HyperText Transfer Protocol Secure (HTTPS) is the secure version of HTTP, the protocol over which data is sent between your browser and your connected website. It means the communication between your web application and the website is encrypted. HTTPS is often used to protect highly confidential online transactions like online banking and online shopping order forms. It uses SSL or TLS encryption which we explain below.

As of April 2018, 33.2% of Alexa top 1,000,000 websites use HTTPS as default, 57.1% of the Internet’s 137,971 most popular websites have a secure implementation of HTTPS, and 70% of page loads (measured by Firefox Telemetry) use HTTPS. 

(en.wikipedia.org)

What is SSL?

SSL stands for Secure Sockets Layer. SSL is a secure protocol developed for sending information securely over the internet. Many websites use SSL for secure areas of their sites, like user account pages and online checkout. Usually, when you are asked to “log in” on a website, the resulting page is secured by SSL creating essentially a secure session.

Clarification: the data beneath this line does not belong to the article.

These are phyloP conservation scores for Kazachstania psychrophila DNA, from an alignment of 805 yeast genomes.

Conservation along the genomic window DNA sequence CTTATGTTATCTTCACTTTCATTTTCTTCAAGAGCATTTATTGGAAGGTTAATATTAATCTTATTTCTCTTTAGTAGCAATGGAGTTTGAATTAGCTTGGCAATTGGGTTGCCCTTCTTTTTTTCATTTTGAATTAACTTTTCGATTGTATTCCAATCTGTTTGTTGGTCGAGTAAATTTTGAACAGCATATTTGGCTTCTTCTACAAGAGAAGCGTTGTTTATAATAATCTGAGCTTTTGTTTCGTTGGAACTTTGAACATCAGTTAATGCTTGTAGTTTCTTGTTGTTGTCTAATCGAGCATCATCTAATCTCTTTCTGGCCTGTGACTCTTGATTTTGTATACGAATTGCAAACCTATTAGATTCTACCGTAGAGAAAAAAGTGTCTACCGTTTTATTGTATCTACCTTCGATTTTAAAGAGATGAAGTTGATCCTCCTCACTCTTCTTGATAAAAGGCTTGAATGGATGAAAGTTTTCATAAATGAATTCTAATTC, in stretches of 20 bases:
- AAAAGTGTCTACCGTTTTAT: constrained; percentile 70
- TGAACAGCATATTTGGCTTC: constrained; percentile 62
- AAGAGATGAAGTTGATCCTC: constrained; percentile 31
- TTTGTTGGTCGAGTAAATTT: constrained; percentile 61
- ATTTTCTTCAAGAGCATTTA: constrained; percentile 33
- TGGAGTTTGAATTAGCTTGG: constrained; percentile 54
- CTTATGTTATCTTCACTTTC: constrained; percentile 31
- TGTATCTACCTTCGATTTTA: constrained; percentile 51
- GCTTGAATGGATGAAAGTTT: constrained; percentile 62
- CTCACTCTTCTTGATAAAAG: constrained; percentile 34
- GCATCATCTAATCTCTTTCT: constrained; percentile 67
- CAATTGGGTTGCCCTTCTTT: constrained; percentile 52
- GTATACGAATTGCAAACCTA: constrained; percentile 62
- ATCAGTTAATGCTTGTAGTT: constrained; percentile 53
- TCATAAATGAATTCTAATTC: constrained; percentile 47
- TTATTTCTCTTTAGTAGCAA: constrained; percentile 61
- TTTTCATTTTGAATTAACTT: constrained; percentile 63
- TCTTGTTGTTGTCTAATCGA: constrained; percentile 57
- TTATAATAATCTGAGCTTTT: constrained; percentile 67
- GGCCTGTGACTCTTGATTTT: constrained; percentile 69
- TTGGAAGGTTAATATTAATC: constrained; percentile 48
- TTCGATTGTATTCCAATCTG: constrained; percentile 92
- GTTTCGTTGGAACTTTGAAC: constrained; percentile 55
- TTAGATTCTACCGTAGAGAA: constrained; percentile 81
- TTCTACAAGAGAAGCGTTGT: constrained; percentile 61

SSL encrypts the data being transmitted so that a 3rd party cannot “eavesdrop” on the transmission and view the data being transmitted. Only the user’s computer and the secure server can recognize the data.

SSL keeps your name, address, and credit card information between you and the merchant to which you’re providing it. Without this type of encryption, online shopping would be far too insecure about being practical. After you visit a web address starting with “https,” the “s” after the “HTTP” indicates the website is secure. These websites often use SSL certificates to verify their authenticity.

Visual representation of SSL encryption usage on websites
Visual representation of SSL encryption usage on websites

What is TLS (Transport Layer Security)?